In article <K%ERa.76437$wk6.18115
:) Consumer's reports said they do work. Reviews on the Internet say they work
:) or don't work. A co-worker's friend has a Mosquito Magnet Pro and says it
:) works great. The reviews I've seen on television say those devices do not
:) If anyone has direct experience with the mosquito traps, could you post a
:) response here if they work, or do not work?
I have a posting from another forum by a Renee Anderson
who is with Cornell University who basically states that
the machines should attract mosquitos, which is the way
they have been collecting mosquitos for years in the
field for research. The question is do they attract
enough mosquitos in a given area to ever be an effective
way of mosquito control, in which there hasn't been a
true study on that aspect. My personal experiences is
that of all my customers that I know who have bought the
various "traps" none have been satisfied, but I will
come across just as many people who say they have a
neighbor or relative that has them and they work great.
If you want the whole posting of Ms Anderson let me know
and I'll email it out...it is very long.
Here is a bit of her post.
To: Extension Educators with Horticulture
Date: Mon, 07 Jul 2003 09:26:48 -0400
From: Renee Anderson
Subject: Mosquito traps
My name is Renee Anderson. I have joined Laura
Harrington's lab as an extension associate in medical
entomology. A number of people have been asking our lab
and the insect diagnostic lab about mosquito traps. ...
............ There are a number of traps currently
marketed for the consumer to "control" mosquitoes
although in some of the advertisements the word "trap"
is used instead of "control." The commercial traps
marketed for use by the public utilize a combination of
CO2, heat, moisture, octenol, and/or linalool just to
name a few of the attractants or inhibitors currently on
the market. The traps work by attracting mosquitoes to
the devices and are then drawn into the traps through
the use of a fan into a collecting net, a killing
device, or are trapped on boards that are coated with
sticky material. Based on the available scientific
literature that is currently available, these traps do
indeed do what the manufacturers claim, if placed
properly and maintained, the traps do collect
mosquitoes. To collect adult female mosquitoes, mosquito
biologists have used these very same attractants for
decades and for good reason because they work so well!
......................Based on the scientific literature
to date, the term "control" seems to be too strong of a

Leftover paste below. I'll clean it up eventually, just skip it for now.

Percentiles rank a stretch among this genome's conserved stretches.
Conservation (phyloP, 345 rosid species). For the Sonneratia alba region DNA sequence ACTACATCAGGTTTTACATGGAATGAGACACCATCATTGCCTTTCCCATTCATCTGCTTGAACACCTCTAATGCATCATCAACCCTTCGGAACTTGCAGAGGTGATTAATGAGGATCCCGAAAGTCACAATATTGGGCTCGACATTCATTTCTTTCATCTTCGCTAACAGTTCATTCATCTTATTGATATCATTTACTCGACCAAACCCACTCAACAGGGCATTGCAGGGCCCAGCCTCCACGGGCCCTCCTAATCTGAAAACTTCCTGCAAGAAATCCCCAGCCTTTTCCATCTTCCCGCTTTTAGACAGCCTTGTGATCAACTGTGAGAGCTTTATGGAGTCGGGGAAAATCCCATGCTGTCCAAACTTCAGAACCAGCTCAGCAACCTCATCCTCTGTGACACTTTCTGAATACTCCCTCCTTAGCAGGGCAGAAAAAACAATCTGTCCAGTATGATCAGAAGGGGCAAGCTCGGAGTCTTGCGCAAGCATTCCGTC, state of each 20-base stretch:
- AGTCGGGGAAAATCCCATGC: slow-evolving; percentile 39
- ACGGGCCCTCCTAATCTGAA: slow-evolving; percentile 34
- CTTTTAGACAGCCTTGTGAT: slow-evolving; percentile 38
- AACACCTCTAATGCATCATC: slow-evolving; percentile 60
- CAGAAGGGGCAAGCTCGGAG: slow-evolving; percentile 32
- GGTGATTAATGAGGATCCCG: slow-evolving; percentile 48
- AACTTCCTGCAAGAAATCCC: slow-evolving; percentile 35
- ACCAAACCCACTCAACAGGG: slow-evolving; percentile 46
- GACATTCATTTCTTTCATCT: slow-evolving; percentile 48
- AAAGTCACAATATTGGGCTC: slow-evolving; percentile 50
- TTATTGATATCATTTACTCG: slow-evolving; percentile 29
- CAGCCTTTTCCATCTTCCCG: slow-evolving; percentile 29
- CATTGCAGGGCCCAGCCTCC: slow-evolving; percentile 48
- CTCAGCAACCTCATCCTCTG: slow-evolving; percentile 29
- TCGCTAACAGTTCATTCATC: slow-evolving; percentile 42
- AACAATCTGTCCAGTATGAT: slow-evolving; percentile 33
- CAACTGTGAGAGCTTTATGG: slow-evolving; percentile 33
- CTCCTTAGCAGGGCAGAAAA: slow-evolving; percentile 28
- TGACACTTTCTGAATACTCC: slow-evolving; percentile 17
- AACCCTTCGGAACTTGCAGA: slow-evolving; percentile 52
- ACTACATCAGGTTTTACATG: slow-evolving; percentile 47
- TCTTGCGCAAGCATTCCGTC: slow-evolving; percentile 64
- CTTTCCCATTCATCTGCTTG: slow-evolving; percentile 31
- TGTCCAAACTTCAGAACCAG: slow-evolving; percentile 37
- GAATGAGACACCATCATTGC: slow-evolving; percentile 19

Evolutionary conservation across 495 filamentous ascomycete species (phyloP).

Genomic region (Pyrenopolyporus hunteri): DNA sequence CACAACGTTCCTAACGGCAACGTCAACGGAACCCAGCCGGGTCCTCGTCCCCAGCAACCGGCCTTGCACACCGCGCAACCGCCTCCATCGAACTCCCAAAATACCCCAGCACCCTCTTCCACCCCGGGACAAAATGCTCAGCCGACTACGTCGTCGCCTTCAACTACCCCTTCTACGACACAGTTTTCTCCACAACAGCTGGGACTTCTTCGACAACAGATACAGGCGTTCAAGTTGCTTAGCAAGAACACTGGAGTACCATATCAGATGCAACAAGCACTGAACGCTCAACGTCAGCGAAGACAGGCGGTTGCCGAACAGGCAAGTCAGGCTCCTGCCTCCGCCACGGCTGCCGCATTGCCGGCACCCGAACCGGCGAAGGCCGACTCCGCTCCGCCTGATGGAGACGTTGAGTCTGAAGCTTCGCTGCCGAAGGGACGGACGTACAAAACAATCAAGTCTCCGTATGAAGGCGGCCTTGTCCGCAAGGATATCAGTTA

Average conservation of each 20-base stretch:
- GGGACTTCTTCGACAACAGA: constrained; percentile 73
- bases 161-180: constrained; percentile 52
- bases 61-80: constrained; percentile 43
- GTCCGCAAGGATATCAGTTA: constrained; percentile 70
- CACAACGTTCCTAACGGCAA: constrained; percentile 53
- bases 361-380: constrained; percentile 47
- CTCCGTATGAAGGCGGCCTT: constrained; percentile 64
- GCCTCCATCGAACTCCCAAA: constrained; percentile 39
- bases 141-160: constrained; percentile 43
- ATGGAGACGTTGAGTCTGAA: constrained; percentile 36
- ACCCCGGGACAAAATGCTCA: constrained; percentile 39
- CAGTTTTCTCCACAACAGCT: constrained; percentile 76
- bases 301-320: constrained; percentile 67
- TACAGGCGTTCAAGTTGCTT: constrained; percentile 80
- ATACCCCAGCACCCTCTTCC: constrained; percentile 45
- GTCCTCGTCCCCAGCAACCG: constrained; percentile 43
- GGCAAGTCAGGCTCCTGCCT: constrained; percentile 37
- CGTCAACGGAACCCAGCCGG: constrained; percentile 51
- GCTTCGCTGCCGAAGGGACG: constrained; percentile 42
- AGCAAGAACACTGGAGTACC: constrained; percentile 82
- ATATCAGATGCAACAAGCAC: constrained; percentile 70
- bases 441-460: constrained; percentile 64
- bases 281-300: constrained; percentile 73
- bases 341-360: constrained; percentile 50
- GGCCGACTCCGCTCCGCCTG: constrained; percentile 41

statement. There is nothing in the peer reviewed
scientific literature to support the "control"
statement. Whether these devices will reduce the
potential for bites or disease transmission still has
not been published.............
................Basically, the potential for controlling
mosquitoes is there but studies need to be designed that
actually addresses this research question. It also may
require additional design modifications on the propane
traps. A few hundred to several thousands females
trapped in a single night is impressive, but whether
that actually puts a dent in the millions that are
present in a given area remains to be verified
............................there highs and lows in the
population. Some species only produce one, maybe two
generations per year. In warmer climates, there may be
several generations per year. It would not be
unreasonable to expect that various mosquito species
follow a 3-6 week population cycle depending on
environmental conditions and climate. I have
yet to see a peer reviewed scientific research paper
that shows a reduction in mosquito population due to the
trap and not due to the natural population fluctuation
The bottom line:
The traps do indeed collect mosquitoes, scientific peer
reviewed literature has demonstrated that propane-
powered traps collect host seeking
female mosquitoes. Currently, the scientific peer
reviewed literature to support the claims that propane-
powered traps control mosquito populations or
reduce/prevent bites is lacking.
If you have any other questions/concerns please feel
free to contact me.
Renee R. Anderson
Medical Entomology Extension Associate
Department of Entomology
3136 Comstock Hall
Ithaca, New York 14853
Telephone: (607) 255-7153
Fax: (607) 255-0939
We child proofed our home,
but they are still getting in.
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